checkbox All photos, images and graphics-as-text must have equivalent alt tags.

Alternate text, also referred to as an "alt tag," is a label that describes the contents of a photo or image. Screen readers (programs that read Web pages aloud to blind and low vision users) read this alt tag to the user.

Without the alt tag, the blind web surfer will have no way of knowing what the contents of the image are. This alt tag needs to be added by the person building the Web page. An alt tag should be succinct; usually one sentence long.


Globe with keyhole that symbolizes Web accessibility

Image with an alt tag:
<img src="../globe.gif" alt="Globe with keyhole that symbolizes Web accessibility">

Image with out an alt tag:
<img src="../globe.gif">

For images that are purely decorative (ex: a fancy line that divides two paragraphs), an empty alt tag may be used. This tells a screen reader to just ignore the picture.


<img src="../fancyline.gif" alt="">

checkbox If necessary, create long descriptions of your images using the longdesc attribute.

Sometimes one sentence in the form of an alt tag is not enough to convey the concepts of an image or photograph. An example would be a chart, graph, or technical drawing. In these cases, the long description attribute is useful.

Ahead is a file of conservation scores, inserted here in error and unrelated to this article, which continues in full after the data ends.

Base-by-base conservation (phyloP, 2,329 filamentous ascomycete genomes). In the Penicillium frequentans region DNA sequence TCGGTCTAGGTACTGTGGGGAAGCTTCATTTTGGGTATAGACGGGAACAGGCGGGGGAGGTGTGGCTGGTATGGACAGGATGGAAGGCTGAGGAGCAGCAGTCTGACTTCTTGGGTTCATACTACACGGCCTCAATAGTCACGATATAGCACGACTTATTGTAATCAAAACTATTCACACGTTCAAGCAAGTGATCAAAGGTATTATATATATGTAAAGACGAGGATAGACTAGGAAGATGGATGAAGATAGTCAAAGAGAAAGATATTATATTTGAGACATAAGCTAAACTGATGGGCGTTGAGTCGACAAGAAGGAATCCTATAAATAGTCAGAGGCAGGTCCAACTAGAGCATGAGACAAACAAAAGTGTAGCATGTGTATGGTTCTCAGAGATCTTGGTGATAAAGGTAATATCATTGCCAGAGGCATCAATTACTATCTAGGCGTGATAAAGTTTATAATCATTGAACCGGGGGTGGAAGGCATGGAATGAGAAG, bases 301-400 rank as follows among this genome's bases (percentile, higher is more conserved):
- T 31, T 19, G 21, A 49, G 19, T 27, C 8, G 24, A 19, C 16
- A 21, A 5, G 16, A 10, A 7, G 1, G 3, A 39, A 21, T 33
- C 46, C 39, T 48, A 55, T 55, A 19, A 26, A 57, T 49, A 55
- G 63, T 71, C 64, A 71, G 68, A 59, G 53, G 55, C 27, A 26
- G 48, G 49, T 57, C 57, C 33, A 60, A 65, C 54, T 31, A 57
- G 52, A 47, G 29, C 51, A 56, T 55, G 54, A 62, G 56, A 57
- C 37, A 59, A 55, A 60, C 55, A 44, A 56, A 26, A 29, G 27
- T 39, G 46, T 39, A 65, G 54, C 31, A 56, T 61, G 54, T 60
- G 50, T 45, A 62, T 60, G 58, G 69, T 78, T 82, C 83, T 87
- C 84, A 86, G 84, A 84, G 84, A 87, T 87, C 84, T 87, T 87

A long description is a separate page that contains a paragraph or more of explanation. It can be as long or short as the web page designer wants it to be. The following outlines the general procedure for creating long descriptions:

1. The designer creates a new page with only the bare minimum on it. Navigation is not necessary. Just type in the long description and save the page as you would any other web page. Nothing too fancy or time consuming.

2. Insert a special HTML attribute (longdesc) that points to that long description page. The link is hidden to everyone else except for web surfers using a screen reader. In the How-To guides, the exact details are laid out depending on the program that you are using.


election map

<img src="../map.gif" alt="election map" longdesc="mapexplanation.htm">

With that said the longdesc attributes is generally not used. If the details of a complex image need to be explained to someone that is blind, most likely ALL users will benefit from this explanation. Therefore, it is usually a better choice to just include a text-description for all users to see that is next to the picture. Sited users can visually read it and a screen reader will, as well!

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